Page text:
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Why The 10-Year Yield May Make All-Time Lows

 

In an excerpt from The Macro Show earlier this week, Hedgeye CEO Keith McCullough responds to a subscriber’s question about whether the yield on the 10-year U.S. Treasury note will fall below 1.50%.


ICI Fund Flow Survey | 14 Weeks of Defense

Takeaway: This marks the 14th straight week in which total bond flows outpaced total equity flows. Equities lost -$7.6 B while bonds gained +$4.7 B.

Investment Company Institute Mutual Fund Data and ETF Money Flow:

Investors' allocations were again net defensive in the 5-day period ending May 11th; total equity mutual fund and ETF flows came in at -$7.6 billion, -$12.3 billion below the +$4.7 billion inflow to total bond mutual funds and ETFs. This marks the 14th straight week in which total bond flows outpaced total equity flows.

 

ICI Fund Flow Survey | 14 Weeks of Defense - ICI1

 

Domestic equity mutual funds continued their losing streak, giving up -$4.9 billion and even equity ETFs, which investors have favored in recent years, lost -$3.1 billion. However, international equity mutual funds broke their 8-week losing streak, bringing in +$430 million in contributions. Within bond funds, most categories experienced contributions last week, bringing total fixed income mutual fund flows to +$4.1 billion and bond ETF flows to +$603 million. Finally, investors shored up +$6 billion of cash in money market funds last week.

 

ICI Fund Flow Survey | 14 Weeks of Defense - ICI19

 

In the most recent 5-day period ending May 11th, total equity mutual funds put up net outflows of -$4.4 billion, trailing the year-to-date weekly average outflow of -$2.1 billion and the 2015 average outflow of -$1.6 billion.

 

Fixed income mutual funds put up net inflows of +$4.1 billion, outpacing the year-to-date weekly average inflow of +$2.3 billion and the 2015 average outflow of -$475 million.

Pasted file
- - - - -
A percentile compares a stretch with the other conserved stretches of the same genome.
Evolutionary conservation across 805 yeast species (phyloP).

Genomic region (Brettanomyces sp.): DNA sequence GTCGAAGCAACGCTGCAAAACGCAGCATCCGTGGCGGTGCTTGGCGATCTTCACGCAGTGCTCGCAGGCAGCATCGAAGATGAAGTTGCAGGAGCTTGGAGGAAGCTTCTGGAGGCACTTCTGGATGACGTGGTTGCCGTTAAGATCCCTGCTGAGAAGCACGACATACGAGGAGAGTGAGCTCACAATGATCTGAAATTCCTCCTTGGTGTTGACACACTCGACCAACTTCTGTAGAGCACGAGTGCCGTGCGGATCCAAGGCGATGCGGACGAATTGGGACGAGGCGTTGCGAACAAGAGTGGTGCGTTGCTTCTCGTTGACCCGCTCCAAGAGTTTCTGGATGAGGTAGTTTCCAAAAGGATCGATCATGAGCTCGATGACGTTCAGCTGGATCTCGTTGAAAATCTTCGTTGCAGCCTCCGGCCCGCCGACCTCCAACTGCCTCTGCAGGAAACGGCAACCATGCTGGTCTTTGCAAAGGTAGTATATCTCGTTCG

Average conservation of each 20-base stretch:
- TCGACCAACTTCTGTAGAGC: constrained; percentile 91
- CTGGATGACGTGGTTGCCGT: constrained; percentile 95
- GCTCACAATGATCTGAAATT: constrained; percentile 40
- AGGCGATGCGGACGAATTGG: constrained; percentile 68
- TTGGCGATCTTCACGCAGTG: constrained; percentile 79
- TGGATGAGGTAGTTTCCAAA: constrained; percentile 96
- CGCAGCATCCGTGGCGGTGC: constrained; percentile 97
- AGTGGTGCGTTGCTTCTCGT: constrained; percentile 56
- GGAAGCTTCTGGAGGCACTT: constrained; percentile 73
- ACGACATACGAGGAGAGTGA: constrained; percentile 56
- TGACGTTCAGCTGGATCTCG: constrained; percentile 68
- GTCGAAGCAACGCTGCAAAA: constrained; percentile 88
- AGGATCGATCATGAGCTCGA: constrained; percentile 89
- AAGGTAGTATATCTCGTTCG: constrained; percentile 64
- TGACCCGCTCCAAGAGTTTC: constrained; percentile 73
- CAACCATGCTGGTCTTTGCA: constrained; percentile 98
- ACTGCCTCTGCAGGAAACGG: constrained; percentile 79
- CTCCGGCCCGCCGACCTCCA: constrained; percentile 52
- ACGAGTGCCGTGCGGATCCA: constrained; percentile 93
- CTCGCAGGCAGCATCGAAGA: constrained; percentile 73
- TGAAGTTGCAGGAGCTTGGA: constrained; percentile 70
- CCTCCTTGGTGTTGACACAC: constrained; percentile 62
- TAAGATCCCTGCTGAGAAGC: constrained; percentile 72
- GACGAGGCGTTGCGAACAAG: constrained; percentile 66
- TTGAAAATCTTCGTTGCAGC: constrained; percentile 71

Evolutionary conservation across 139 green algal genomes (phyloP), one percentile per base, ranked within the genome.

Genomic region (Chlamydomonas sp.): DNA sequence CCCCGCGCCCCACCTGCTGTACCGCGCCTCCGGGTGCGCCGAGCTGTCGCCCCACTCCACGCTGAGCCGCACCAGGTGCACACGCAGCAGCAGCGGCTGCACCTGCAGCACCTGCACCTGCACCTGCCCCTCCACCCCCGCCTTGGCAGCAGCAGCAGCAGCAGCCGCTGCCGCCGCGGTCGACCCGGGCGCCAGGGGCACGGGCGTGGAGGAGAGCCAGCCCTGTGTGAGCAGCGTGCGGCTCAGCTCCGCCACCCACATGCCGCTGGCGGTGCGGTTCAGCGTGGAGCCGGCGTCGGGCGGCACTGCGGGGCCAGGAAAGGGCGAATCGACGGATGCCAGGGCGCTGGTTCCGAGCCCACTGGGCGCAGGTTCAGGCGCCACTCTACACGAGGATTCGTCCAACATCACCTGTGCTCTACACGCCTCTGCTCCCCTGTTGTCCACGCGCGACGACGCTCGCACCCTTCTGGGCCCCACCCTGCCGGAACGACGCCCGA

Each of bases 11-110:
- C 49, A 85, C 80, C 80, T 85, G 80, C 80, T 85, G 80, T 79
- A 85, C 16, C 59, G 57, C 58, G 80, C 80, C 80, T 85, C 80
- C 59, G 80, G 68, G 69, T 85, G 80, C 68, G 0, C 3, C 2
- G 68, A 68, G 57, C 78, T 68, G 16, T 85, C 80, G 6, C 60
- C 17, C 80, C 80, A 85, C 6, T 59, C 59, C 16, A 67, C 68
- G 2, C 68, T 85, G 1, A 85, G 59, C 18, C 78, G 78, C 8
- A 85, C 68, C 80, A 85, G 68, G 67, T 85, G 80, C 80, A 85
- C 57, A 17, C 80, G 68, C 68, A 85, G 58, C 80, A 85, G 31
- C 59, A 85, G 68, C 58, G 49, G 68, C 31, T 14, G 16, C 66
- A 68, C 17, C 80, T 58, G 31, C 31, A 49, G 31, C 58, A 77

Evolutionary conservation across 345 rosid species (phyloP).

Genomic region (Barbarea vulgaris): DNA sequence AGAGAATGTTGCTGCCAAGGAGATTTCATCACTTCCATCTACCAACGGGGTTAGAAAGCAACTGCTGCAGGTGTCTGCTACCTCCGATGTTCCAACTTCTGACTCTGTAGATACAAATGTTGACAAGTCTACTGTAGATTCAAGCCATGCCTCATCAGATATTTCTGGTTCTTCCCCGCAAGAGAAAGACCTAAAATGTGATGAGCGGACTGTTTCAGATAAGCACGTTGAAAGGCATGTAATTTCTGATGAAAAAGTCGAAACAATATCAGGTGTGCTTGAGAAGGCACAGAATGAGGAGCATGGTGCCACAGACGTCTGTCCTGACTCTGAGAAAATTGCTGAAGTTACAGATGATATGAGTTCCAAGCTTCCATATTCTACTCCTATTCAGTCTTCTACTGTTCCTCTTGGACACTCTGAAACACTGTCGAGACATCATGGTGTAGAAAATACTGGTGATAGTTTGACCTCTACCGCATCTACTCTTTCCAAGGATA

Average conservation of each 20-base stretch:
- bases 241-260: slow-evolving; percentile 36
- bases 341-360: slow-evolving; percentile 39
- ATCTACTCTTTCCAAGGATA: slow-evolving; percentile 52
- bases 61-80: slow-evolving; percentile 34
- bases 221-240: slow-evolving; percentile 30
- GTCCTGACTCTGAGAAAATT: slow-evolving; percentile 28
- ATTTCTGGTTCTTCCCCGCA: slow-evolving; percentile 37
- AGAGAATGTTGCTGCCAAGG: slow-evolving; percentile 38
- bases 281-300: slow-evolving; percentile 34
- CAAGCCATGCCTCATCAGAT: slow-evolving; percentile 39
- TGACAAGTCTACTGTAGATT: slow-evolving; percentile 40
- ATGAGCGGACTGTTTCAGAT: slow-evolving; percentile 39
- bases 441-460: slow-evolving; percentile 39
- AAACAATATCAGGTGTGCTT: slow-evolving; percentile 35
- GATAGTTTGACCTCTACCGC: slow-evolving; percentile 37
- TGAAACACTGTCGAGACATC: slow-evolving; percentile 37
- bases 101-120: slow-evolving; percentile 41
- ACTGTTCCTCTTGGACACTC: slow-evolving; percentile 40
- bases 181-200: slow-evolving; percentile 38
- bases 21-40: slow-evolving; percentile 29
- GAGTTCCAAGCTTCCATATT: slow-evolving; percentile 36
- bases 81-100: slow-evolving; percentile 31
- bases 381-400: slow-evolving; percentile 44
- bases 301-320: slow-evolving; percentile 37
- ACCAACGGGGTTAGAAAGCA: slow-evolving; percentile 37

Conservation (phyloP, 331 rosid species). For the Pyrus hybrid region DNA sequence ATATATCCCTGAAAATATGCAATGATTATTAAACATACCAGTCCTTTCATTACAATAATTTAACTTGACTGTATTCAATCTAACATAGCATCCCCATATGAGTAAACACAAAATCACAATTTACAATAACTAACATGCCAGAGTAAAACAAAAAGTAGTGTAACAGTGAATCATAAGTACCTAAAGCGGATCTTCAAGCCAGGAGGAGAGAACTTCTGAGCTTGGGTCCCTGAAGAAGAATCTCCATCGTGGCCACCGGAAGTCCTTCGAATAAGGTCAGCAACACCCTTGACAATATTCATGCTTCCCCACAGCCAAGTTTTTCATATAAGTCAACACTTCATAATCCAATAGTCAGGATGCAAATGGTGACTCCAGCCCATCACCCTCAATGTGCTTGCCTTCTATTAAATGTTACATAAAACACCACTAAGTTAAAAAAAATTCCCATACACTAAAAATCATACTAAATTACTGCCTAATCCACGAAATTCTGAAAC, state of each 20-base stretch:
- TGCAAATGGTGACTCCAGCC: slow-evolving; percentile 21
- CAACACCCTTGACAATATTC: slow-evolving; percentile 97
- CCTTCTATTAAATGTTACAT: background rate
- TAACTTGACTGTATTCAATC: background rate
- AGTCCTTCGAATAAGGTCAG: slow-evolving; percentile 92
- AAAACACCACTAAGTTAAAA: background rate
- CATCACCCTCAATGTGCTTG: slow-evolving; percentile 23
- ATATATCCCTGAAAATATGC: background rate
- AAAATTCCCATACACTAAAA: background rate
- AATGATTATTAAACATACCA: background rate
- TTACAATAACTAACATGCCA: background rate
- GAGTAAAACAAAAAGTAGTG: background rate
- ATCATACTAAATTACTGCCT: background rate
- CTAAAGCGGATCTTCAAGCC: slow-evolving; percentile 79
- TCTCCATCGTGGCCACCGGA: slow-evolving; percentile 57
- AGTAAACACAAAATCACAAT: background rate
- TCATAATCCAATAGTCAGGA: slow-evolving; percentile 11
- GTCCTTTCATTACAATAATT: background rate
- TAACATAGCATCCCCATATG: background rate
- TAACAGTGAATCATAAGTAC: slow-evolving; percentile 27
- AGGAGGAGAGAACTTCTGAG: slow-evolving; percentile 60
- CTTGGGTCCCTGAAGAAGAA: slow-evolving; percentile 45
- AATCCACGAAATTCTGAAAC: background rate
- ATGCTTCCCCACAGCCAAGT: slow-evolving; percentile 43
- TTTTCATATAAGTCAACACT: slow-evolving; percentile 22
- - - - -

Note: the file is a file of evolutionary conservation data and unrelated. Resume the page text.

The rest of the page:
Equity ETFs had net redemptions of -$3.1 billion, trailing the year-to-date weekly average outflow of -$1.4 billion and the 2015 average inflow of +$2.8 billion. Fixed income ETFs had net inflows of +$603 million, trailing the year-to-date weekly average inflow of +$1.6 billion and the 2015 average inflow of +$1.0 billion.

 

Mutual fund flow data is collected weekly from the Investment Company Institute (ICI) and represents a survey of 95% of the investment management industry's mutual fund assets. Mutual fund data largely reflects the actions of retail investors. Exchange traded fund (ETF) information is extracted from Bloomberg and is matched to the same weekly reporting schedule as the ICI mutual fund data. According to industry leader Blackrock (BLK), U.S. ETF participation is 60% institutional investors and 40% retail investors.



Most Recent 12 Week Flow in Millions by Mutual Fund Product: Chart data is the most recent 12 weeks from the ICI mutual fund survey and includes the weekly average for 2015 and the weekly year-to-date average for 2016:

 

ICI Fund Flow Survey | 14 Weeks of Defense - ICI2

 

ICI Fund Flow Survey | 14 Weeks of Defense - ICI3

 

ICI Fund Flow Survey | 14 Weeks of Defense - ICI4

 

ICI Fund Flow Survey | 14 Weeks of Defense - ICI5

 

ICI Fund Flow Survey | 14 Weeks of Defense - ICI6



Cumulative Annual Flow in Millions by Mutual Fund Product: Chart data is the cumulative fund flow from the ICI mutual fund survey for each year starting with 2008.

 

ICI Fund Flow Survey | 14 Weeks of Defense - ICI12 2

 

ICI Fund Flow Survey | 14 Weeks of Defense - ICI13 2

 

ICI Fund Flow Survey | 14 Weeks of Defense - ICI14 2

 

ICI Fund Flow Survey | 14 Weeks of Defense - ICI15 2

 

ICI Fund Flow Survey | 14 Weeks of Defense - ICI16 2



Most Recent 12 Week Flow within Equity and Fixed Income Exchange Traded Funds: Chart data is the most recent 12 weeks from Bloomberg's ETF database (matched to the Wednesday to Wednesday reporting format of the ICI), the weekly average for 2015, and the weekly year-to-date average for 2016. In the third table are the results of the weekly flows into and out of the major market and sector SPDRs:

 

ICI Fund Flow Survey | 14 Weeks of Defense - ICI7

 

ICI Fund Flow Survey | 14 Weeks of Defense - ICI8



Sector and Asset Class Weekly ETF and Year-to-Date Results: In sector SPDR callouts, investors pulled -$444 million or -5% from the utilities XLU ETF last week.